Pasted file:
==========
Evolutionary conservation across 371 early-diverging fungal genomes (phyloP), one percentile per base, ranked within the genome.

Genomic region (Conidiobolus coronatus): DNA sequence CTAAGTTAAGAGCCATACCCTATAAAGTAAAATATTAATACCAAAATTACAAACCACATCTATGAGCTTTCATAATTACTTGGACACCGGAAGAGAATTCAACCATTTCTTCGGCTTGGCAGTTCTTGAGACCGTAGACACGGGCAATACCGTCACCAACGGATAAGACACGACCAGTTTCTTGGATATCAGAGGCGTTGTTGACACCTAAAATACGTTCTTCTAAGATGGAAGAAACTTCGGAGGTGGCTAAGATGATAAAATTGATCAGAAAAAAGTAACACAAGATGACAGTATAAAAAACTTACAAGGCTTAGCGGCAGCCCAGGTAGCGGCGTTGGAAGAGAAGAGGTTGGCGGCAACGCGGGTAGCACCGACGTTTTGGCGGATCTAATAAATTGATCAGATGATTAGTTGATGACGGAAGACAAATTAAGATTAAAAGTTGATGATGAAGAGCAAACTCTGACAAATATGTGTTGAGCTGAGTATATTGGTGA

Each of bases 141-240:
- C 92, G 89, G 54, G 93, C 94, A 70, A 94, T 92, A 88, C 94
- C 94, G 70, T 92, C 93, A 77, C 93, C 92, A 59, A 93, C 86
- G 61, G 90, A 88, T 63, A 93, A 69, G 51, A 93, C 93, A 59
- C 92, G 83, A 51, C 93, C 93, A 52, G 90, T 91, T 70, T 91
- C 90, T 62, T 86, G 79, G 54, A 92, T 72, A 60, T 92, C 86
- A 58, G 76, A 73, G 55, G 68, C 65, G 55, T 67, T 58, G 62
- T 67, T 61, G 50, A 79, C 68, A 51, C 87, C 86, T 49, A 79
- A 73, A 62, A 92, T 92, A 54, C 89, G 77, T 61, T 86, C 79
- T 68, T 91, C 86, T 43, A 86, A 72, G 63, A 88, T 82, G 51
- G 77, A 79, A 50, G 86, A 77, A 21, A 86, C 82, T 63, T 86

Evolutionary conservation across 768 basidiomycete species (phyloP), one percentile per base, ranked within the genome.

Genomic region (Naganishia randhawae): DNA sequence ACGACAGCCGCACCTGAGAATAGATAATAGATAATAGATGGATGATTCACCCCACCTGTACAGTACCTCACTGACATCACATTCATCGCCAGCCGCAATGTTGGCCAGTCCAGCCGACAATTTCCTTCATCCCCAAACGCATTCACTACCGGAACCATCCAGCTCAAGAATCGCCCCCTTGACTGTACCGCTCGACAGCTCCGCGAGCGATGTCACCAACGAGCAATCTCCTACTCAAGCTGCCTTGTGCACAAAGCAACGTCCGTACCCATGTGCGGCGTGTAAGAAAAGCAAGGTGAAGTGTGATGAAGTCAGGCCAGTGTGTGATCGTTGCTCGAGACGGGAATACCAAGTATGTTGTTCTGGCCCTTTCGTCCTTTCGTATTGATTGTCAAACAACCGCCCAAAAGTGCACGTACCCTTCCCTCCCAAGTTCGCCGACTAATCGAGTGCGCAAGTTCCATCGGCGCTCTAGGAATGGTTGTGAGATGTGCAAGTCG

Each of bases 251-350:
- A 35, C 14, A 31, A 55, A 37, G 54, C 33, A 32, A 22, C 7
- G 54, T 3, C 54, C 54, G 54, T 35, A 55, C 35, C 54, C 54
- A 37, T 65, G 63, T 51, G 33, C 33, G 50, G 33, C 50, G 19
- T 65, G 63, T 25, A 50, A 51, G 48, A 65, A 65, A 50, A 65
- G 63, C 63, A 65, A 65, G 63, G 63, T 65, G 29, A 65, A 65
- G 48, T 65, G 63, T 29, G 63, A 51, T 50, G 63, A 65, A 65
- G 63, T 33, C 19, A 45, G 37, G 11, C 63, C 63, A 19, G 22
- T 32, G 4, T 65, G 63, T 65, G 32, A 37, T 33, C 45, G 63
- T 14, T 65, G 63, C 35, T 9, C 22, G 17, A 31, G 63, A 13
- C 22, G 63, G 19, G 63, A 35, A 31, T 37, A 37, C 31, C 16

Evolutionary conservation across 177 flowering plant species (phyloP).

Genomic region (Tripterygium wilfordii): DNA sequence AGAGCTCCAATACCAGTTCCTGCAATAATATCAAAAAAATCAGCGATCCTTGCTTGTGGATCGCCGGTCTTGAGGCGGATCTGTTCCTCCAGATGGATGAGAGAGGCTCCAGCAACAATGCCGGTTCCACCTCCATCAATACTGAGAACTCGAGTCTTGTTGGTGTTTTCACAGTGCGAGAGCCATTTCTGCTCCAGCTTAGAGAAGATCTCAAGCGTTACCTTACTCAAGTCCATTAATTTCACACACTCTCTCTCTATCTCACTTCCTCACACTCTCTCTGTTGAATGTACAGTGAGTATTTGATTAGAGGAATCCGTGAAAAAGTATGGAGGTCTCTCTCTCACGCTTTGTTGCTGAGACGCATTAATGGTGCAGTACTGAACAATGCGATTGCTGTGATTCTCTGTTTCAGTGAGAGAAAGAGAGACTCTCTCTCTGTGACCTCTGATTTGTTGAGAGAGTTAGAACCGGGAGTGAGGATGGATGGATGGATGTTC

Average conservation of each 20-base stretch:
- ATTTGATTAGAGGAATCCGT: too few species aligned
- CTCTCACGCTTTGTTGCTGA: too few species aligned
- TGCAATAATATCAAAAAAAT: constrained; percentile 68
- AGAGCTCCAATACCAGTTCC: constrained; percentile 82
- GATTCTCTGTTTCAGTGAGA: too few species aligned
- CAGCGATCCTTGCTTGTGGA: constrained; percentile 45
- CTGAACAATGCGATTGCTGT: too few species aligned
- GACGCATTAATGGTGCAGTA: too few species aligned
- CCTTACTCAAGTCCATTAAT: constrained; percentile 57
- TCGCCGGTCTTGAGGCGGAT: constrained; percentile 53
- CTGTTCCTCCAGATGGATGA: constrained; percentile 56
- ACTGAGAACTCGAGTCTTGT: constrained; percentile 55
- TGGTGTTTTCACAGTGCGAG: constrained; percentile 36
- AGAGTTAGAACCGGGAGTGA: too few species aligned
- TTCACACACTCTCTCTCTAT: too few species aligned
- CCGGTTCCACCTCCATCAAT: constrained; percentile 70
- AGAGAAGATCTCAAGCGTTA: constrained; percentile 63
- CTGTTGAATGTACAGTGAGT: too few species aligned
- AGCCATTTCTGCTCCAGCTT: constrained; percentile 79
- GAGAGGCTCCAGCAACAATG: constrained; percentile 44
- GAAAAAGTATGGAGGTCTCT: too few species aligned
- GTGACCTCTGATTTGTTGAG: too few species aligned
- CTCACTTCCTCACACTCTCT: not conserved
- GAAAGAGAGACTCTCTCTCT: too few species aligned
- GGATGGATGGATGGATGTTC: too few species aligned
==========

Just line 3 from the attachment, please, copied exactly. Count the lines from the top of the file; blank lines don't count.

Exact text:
Each of bases 141-240: